You may not have heard that Benoît Mandelbrot (November 20, 1924  October 14, 2010) recently passed away. In his honor, I decided to enhance the Mandelbrot set program shown in an earlier example. For more information on Benoît Mandelbrot, see Wikipedia or his New York Times obituary.
The example Use a Complex class to draw the Mandelbrot set easily in Visual Basic .NET explains how to draw a Mandelbrot set by iterating the equation:
Z_{n} = Z_{n1}^{2} + C
Where Z_{n} and C are complex numbers. The program iterates this equation until the magnitude of Z_{n} is at least 2 or the program performs a maximum number of iterations. At that point it uses the number of iterations to determine a color for the pixel. If the program performed num_iterations iterations and is using num_colors colors, then the program colors the pixel Colors[num_iterations % num_colors].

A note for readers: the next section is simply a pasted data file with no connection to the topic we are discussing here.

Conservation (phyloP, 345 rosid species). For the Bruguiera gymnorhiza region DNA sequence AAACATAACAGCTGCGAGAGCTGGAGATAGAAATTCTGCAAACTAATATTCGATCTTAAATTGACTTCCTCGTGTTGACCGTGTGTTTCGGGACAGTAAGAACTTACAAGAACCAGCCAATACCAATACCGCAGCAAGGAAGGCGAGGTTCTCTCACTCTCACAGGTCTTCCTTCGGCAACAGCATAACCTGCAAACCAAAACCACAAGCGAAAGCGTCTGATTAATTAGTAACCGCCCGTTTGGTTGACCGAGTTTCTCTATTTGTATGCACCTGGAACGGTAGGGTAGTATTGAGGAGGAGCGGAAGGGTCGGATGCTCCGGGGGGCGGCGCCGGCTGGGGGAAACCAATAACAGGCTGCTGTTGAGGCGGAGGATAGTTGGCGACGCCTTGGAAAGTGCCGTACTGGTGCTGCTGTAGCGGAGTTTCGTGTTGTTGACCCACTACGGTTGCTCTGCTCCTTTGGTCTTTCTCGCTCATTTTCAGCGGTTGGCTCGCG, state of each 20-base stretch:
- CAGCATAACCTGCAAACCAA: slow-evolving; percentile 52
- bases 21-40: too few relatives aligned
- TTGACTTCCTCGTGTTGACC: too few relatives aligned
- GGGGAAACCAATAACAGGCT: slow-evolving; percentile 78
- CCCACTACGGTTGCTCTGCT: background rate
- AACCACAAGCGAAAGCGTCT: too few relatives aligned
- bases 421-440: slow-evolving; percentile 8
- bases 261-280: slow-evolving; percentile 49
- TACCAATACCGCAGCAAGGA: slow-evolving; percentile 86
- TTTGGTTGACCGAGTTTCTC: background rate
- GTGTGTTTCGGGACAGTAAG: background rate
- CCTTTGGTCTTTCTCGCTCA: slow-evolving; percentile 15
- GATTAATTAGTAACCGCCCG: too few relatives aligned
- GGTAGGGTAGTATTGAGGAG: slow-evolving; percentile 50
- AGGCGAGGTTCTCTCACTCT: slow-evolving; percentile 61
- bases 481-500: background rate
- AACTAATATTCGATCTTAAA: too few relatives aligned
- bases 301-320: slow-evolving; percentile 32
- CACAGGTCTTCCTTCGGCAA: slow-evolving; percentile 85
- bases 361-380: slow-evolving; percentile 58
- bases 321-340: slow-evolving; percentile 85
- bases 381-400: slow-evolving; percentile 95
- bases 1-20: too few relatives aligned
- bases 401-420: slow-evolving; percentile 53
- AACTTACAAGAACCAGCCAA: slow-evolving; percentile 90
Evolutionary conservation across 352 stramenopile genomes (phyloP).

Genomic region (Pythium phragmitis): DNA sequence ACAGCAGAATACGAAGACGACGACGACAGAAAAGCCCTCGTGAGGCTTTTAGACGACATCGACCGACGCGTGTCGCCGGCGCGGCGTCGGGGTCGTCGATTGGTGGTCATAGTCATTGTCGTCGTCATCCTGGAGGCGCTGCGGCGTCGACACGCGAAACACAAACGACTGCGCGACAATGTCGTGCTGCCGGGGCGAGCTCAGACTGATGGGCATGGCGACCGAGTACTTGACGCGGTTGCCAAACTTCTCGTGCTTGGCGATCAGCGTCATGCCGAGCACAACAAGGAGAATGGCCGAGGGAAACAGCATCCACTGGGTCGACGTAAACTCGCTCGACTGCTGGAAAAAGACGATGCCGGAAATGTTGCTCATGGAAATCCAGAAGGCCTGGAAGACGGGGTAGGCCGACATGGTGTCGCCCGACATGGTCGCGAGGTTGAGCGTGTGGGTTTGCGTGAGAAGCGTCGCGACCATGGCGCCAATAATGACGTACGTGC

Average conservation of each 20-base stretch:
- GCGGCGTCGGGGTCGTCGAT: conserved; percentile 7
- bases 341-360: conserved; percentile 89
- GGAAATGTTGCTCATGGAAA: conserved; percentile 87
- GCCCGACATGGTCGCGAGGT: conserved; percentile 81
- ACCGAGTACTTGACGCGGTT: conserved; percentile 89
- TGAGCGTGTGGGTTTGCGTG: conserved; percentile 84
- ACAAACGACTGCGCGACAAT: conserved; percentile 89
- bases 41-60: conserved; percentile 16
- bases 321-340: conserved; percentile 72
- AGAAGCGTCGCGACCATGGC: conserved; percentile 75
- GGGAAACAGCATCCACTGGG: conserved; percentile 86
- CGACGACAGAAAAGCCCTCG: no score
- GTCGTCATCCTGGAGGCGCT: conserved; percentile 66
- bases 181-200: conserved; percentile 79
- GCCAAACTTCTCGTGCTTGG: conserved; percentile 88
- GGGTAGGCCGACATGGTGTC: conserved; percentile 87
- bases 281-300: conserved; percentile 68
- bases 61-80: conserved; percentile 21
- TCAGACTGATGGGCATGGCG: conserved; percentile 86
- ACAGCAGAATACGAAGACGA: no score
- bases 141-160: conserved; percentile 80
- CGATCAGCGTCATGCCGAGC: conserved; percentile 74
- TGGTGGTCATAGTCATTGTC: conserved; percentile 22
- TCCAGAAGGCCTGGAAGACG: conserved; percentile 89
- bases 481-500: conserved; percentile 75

This example modifies the coloring algorithm to produce smoothly varying colors. First note that the following value mu approximates the fractional number of iterations that would be needed before the magnitude of Z_{n} is at least 2.
mu = iteration + 1  Math.Log(Math.Log(Z.Magnitude)) / log_escape
Here iteration is the number of iterations actually performed, Z.Magnitude is the magnitude of Z right after the magnitude is greater than 2, and log_escape is the logarithm of the escape radius 2.
This value only approximates the actual expected fractional number of iterations and there is a noticeable error where the colors don't blend smoothly. Fortunately it's easy to reduce the error by using a later value of Z_{n}. For example, if you use Z_{n+3}, then the error isn't noticeable. The following shows the code used by the program to calculate mu.